Ikemefuna might have been a sacrifice offered by his community, Mbaino to appease the people of Umuofia in the classic novel, Things Fall Apart authored by the legendary Chinua Achebe. But the character despite his short duration in the story has evoked lasting lessons, which came into focus in Port Harcourt recently when the Nigerian Literary Society, Reading Association of Nigeria and English Language Teachers Association of Nigeria marked the 64th anniversary of the publication of the novel at Alliance Francais.
Ikemefuna is 15 when a woman from Umuofia is killed by his people. And to make peace, he is offered to the people of Umuofia. He lives with Okonkwo’s family for three years before the elders meet and order that he be sacrificed to the gods. In the three years he lives in Okonkwo’s home, Ikemefuna becomes very close to Nwoye, Okonkwo’s first son and becomes a positive influence on him. Just before he is to be taken out and killed, an old man Ogbuefi Ezeudu visits Okonkwo and warns him not to have a hand in the killing of Ikemefuna because “that boy calls you father.” Okonkwo is not persuaded because that would mean he is weak. Eventually, Okonkwo kills Ikemefuna. But he lives to regret the act and the story of strength and braveness that Okonkwo had labored to portray to the world begins to crash. This ends in his dying a shameful death of suicide.
However, the discussions were not limited to Ikemefuna and the significance of his story in the novel to contemporary life. The discussants also spoke about Okonkwo, Obierika, Ogbuefi Ezeudu and other characters in the novel.
Chi Ndu Ofogo, one of the discussants, said in Igboland where Things Fall Apart was set, people are given names to evoke their destiny. He said though Ikemefuna meant literally let my name not be extinguished, it actually meant, “my name makes me what I am.”
He said Ikemefuna is the character in which the entire plot of Things Fall Apart rests. “It is in this boy that Achebe was to tell the entire story of Things Fall Apart,” Ofogo said, adding that Okonkwo saw himself in Ikemefuna but he couldn’t come to terms with it.
Ekaete George, who was the lead discussant, like Ofogo, said in the story of Ikemefuna, Okonkwo always came face-to-face with the other side of himself and tried to run away. George presented Obierika, Okonkwo’s friend as a preferable character because though he had his own strong beliefs, he was tolerant of the beliefs of others.
Dr. Ebideyefa Tarila-Nikade said Okoknwo’s tragedy stemmed from the fact that he tried to live his life to impress society. She said the lesson of Okonkwo and Ikemefuna was that the complexity of the world should teach everyone to be emotionally intelligent by knowing what to do and say at any given point in time. She said Okonkwo unlike his friend, Obierika didn’t exhibit emotional intelligence and paid dearly for it.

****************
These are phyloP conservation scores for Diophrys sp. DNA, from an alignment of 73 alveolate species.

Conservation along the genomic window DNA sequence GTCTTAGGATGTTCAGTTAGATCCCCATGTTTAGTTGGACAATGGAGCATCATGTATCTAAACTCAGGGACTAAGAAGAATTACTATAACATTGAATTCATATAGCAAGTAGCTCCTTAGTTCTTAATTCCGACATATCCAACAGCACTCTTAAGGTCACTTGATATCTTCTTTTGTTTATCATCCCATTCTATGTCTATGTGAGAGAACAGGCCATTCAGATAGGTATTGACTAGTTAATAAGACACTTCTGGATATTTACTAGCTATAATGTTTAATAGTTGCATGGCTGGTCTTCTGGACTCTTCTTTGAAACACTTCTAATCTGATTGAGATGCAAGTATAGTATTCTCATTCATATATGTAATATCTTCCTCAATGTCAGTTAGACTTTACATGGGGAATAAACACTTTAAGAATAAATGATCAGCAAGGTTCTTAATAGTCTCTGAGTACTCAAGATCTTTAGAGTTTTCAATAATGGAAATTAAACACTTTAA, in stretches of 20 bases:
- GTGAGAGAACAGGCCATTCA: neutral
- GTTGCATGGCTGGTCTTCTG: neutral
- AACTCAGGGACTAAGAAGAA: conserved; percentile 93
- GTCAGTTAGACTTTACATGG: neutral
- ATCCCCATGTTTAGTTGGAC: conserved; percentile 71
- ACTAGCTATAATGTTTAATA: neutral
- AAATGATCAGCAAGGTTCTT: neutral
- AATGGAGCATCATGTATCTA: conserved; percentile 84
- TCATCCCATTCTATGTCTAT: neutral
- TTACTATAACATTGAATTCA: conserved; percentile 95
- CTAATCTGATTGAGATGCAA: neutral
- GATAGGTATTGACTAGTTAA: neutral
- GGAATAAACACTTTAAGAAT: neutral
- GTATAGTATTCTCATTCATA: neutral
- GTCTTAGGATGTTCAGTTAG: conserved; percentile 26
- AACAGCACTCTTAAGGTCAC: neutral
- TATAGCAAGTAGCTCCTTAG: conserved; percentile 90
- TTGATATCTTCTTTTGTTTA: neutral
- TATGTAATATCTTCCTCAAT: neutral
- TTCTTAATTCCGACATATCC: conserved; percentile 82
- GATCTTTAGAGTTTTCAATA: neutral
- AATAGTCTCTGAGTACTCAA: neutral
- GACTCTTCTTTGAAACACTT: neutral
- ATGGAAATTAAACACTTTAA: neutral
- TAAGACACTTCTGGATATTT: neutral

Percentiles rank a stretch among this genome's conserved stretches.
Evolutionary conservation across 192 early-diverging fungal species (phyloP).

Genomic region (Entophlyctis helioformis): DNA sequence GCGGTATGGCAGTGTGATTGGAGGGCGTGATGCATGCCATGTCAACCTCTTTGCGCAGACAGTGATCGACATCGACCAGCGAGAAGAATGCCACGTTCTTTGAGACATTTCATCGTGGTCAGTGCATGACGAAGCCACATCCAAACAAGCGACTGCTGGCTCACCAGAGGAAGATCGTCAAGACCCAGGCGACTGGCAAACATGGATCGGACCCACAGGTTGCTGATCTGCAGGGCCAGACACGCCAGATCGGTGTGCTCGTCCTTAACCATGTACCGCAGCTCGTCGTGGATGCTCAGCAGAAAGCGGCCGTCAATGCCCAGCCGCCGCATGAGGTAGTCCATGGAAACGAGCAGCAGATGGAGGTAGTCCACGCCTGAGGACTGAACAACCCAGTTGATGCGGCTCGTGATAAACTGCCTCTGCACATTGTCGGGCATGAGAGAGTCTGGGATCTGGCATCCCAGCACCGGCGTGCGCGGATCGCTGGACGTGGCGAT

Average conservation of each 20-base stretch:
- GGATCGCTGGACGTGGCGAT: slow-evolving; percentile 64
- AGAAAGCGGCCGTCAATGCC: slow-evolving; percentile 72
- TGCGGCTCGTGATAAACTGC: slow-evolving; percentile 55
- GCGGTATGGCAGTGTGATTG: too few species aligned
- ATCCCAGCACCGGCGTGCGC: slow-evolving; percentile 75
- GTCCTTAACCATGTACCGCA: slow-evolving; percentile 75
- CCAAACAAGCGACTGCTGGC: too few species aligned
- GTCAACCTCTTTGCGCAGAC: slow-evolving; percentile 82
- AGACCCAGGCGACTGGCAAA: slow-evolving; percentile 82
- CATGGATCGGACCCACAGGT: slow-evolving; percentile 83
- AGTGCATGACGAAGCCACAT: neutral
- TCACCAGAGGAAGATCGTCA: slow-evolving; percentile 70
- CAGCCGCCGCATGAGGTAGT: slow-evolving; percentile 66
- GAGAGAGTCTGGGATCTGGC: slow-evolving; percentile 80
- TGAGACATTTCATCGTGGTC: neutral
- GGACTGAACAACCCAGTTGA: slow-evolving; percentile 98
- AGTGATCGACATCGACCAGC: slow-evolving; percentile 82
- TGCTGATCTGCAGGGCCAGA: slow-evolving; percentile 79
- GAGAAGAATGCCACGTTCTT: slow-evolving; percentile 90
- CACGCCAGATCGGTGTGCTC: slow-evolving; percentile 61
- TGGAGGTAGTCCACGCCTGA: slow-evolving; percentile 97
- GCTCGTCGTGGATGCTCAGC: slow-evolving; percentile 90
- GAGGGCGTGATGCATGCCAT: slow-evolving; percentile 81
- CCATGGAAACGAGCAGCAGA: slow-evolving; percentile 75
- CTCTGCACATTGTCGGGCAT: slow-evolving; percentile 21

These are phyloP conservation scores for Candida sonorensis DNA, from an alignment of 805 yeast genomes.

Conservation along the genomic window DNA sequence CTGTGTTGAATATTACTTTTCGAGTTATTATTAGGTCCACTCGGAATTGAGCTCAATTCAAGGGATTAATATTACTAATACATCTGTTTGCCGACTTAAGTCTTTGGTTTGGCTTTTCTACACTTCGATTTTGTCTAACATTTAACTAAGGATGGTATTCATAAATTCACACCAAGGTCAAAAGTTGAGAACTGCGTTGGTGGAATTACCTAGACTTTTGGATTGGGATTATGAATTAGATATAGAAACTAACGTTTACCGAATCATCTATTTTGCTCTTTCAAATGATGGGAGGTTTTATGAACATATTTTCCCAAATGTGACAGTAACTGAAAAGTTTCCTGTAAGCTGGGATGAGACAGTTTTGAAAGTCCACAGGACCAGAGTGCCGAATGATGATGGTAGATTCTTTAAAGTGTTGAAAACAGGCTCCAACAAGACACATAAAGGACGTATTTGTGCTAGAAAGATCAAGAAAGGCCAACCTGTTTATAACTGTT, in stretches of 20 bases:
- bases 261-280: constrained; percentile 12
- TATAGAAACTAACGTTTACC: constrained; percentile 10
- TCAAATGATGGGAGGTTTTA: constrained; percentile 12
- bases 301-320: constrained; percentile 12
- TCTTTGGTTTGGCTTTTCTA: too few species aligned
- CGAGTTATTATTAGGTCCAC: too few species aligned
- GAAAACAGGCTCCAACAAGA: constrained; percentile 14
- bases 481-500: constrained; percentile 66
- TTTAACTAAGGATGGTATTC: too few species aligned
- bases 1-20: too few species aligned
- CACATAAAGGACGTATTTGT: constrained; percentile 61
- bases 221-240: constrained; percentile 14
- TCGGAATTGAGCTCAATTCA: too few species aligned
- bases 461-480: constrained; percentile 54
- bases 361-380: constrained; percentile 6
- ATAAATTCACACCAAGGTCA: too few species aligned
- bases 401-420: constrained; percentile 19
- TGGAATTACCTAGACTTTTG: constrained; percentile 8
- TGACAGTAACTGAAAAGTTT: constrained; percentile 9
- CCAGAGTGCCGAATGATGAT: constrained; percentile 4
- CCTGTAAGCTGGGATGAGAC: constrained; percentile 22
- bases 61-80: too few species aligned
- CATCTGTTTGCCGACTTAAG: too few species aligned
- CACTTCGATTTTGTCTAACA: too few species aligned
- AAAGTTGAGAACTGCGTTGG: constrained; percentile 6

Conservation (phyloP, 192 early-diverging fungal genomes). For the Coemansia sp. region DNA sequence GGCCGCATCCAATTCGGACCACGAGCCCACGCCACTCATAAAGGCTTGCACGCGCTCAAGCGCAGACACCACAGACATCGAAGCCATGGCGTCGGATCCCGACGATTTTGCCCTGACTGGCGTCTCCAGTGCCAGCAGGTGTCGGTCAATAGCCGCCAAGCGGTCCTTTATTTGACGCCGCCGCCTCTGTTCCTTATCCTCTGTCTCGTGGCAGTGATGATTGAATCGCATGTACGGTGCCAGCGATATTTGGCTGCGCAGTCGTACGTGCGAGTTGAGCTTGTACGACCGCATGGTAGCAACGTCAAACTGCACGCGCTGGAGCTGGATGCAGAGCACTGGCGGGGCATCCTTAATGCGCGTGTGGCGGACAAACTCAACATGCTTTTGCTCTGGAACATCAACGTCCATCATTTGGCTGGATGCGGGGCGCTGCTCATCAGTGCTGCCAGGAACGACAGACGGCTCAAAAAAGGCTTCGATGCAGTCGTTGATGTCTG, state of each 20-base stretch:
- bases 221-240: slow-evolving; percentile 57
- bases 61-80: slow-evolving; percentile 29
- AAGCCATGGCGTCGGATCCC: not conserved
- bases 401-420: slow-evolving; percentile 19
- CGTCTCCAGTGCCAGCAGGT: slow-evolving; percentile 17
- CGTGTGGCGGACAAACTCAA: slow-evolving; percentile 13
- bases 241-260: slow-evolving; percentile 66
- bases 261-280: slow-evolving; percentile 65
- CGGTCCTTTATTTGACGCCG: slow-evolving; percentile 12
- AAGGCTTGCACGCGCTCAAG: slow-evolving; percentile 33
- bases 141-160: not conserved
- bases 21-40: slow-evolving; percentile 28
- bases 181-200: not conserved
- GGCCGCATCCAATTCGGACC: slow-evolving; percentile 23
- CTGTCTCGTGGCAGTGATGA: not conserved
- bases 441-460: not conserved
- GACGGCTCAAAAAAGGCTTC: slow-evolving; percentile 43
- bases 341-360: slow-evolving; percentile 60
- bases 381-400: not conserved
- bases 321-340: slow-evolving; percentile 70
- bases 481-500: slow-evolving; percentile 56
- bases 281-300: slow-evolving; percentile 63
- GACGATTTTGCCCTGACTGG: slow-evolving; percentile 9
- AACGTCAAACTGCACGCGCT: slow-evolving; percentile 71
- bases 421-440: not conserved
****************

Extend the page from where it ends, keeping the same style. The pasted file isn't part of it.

She pointed out that the story of Ikemefuna is a reminder to householders to lift househelps that assisted the child of the house meet up with their domesticated and other requirements.
Prof. Helen Sokari Okujagu said every home had an Ikemefuna but the real test of his story is, “How do we treat them?” She said it was imperative for people to take responsibility for their actions irrespective of what people would say about them.
Dr. Boma Karibo said the story of Okonkwo teaches a lesson for people to live their own true lives and stop working for others. “Live for yourself and add value to your life,” she said.
Obiora Momife took a different view in assessing Okonkwo and Ikemefuna in Things Fall Apart. He said people can never escape the fact that despite individual strengths and discretion, it is society that regulates the strength of a man. In the story, he said Ikemefuna and Okonkwo knew that Ikemefuna would die and it was no use blaming anyone for his death. “Okonkwo feared that he would lose his pride if he didn’t kill Ikemefuna. It was his pride and not himself that killed Ikemefuna.”
Similarly, Dr. Dickson Young said the death of Ikemefuna was the tragedy of tradition. ‘”Ikemefuna suffered for what he never bargained. Okonkwo did not do well. Ikemefuna was a son. The death of Ikemefuna is the death of the story,” he said.
The discussants spoke about the mortal flaws of Okonkwo the hero of Things Fall Apart, who afraid to be like his father thought of to be weak, tried in all his actions to show to the world that he was strong even sometimes against his own inner softness.
In summarising the discussions, Ekaete George, said Okonkwo was “a traumatised boy who couldn’t grow up to be a man.”
She said most of the wars fought in the world today are needless as they are fought for pride, a life that tragically defined the life of Okonkwo.
She advised that writers should arrive to always present different parts of society without stereotyping women. “Let us not portray men that they must have broad shoulders. But let them be men.”
She said Things Fall Apart has so many stories that can benefit contemporary society. “Things Fall Apart is an elephant and we have so many ways of looking at it. Let’s take every part, amplify, develop and make society better with it,” she said.
The Coordinator of the programme, David Chikwueke, said the event was organised to encourage the reading culture. “We are here to promote reading culture. “Reading makes a man, enlightens us. ” he said.